I made money doing it one time. They told me I couldn't prove an arbitrary program would halt. I wrote a program that loaded an arbitrary algorithm into a process, counted down to zero from starting constant, attempted to kill the process when at zero, and otherwise shut down the whole system. "sklogic" similarly showed how pointless the question was when he said he could just put a while loop around any algorithm doing basically the same thing within the program.

So, not only can you prove a program halts using a verified halter, the techniques for doing so have prevented and detected many real-world problems. One of those situations where abstract math ignores simple, concrete solutions. :)

No, but for any given program I may be able to hire someone to tell me whether it halts.

Safety critical automotive software is going to tend to be an easier case, since it's quite likely to be extremely time bounded.

No one can. If anyone could certify the neural network entire response mapping then you could simply write an exact algorithm with the same responses. Good luck for doing it to automatically drive a car. Strangely every company in the world is focusing on NN for autopilot, not on hand written algorithms.

If anyone could certify the neural network entire response mapping then you could simply write an exact algorithm with the same responses.

You can, actually, the result would be extremely complex, though.

Nice strawman given most systems use deterministic methods for that reason. Plus, simplest is often best in safety-critical. That said, you could've gotten more answers on Google with terms formal verification neural nets. NASA paper with good methods was first result for me.

Good methods for what? Not certainly to certify that each combination of inputs gives a certain output, as you can read from that paper. And that is the only way that would have ensured that the guy on the tesla didn't die. That methodology furthermore has nothing to do with open source.

"Good methods for what? Not certainly to certify that each combination of inputs gives a certain output, as you can read from that paper."

You're ignoring the biggest issue in your whole tangent: real-world engineers with sense won't use NN's in systems unless the problem itself is non-deterministic & other methods don't work. Personally, I push control theory, state machines, ladder logic, whatever for applications like this. You can deterministically analyze them. Whereas, problems with too much uncertainty or requiring approximate solutions will always have an error margin. You personally have been pushing this thread to focus as much as possible on the NN case while ignoring 99% of real-world, use cases representing how the OP topic will usually play out. You also act like the inherent error in the tooling is bad when the problem domain itself has inherent error. So, I decided to address your tangent.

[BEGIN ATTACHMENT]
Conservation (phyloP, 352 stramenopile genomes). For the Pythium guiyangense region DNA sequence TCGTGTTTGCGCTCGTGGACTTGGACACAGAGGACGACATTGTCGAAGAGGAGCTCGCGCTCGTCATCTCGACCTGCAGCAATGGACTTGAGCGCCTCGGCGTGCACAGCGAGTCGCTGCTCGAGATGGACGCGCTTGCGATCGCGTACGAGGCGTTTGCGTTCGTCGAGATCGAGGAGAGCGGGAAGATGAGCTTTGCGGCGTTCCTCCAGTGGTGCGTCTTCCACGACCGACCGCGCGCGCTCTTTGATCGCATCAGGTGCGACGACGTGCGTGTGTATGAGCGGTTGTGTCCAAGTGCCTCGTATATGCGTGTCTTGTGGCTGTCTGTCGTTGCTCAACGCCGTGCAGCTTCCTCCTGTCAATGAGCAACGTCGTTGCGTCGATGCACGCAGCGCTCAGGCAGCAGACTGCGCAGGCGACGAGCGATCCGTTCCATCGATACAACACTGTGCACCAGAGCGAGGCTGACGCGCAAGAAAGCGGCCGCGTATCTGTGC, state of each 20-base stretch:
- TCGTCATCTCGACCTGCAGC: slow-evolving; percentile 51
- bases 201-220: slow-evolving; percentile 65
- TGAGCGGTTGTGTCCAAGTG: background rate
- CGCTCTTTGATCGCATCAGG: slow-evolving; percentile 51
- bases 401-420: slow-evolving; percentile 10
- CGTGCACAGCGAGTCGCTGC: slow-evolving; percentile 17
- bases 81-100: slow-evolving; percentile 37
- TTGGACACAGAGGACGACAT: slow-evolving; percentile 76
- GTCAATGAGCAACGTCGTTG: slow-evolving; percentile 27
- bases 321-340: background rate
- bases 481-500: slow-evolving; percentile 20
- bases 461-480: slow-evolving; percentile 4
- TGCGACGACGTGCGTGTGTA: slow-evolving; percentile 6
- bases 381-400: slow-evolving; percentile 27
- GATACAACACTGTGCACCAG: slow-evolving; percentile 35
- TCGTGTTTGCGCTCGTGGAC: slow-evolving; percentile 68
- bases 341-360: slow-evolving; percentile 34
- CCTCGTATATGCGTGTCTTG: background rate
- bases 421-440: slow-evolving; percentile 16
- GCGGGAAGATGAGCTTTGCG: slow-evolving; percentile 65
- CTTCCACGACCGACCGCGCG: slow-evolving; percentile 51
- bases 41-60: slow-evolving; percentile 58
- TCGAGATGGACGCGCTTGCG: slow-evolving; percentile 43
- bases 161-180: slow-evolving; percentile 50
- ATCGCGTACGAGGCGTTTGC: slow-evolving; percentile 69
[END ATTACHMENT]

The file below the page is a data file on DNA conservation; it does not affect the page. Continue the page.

The first solution, safety monitors, goes way back in safety-critical use. That's to have a simple solution checking the ranges or other behavior of the NN that's able to override faulty NN with simpler logic. This can be done for GPS-guided drones that usually move in straight lines or smooth curves. The NN part is reset, diagnosed, or deactivated while the fail-safe system takes plane on simpler path or out of the area.

Second part checks the nets themselves. Again, given a non-deterministic problem domain, the nets will be non-deterministic with the best one can do getting the error margin way down or within fail-safe bounds. This other paper I found summarizes a lot of V&V methods for NN's:


Safety monitors. Training data or updates with constraints built in. Automated, test-case generation tweaking expected data. Rule extraction. System visualization. Simulation. All should contribute to safer NN's. They can't be perfectly correct, though, because vision, complex flying, thinking... none of this is 100% accurate no matter what method you use.

Says who? You may not be able to (I sure can't) but that doesn't mean there aren't those who can and do understand this sort of thing. And there are those who will literally sit down for months and years till they do understand it. Or they might rip it out and replace it.

They will understand how it works in principle, not why it took this or that specific decision and they might not be able to exactly predict what it will do in an unforeseen situation.

The decision itself might be taken using an amount of data completely overwhelming to human being analysis, processed at inhuman speed.

Exactly, so having an open source autopilot systems would not have changed absolutely nothing, and the guy on the tesla watching Harry Potter would have been dead the same.

Guys, are you really saying that you think that you can certify every response of a NN for every input? Especially for NN as complicated as autopilot systems? Are you aware that if that was true then you would be the richest men in the world given that everyone would come to you to write a perfect algorithm to drive a car?

Certifiable reliability is not the only goal.

But even in safety critical tasks I have seen NNs and MDPs used to derive a good enough solution, then training turned off and the system certified (e.g. by running a large gold standard collection of test cases)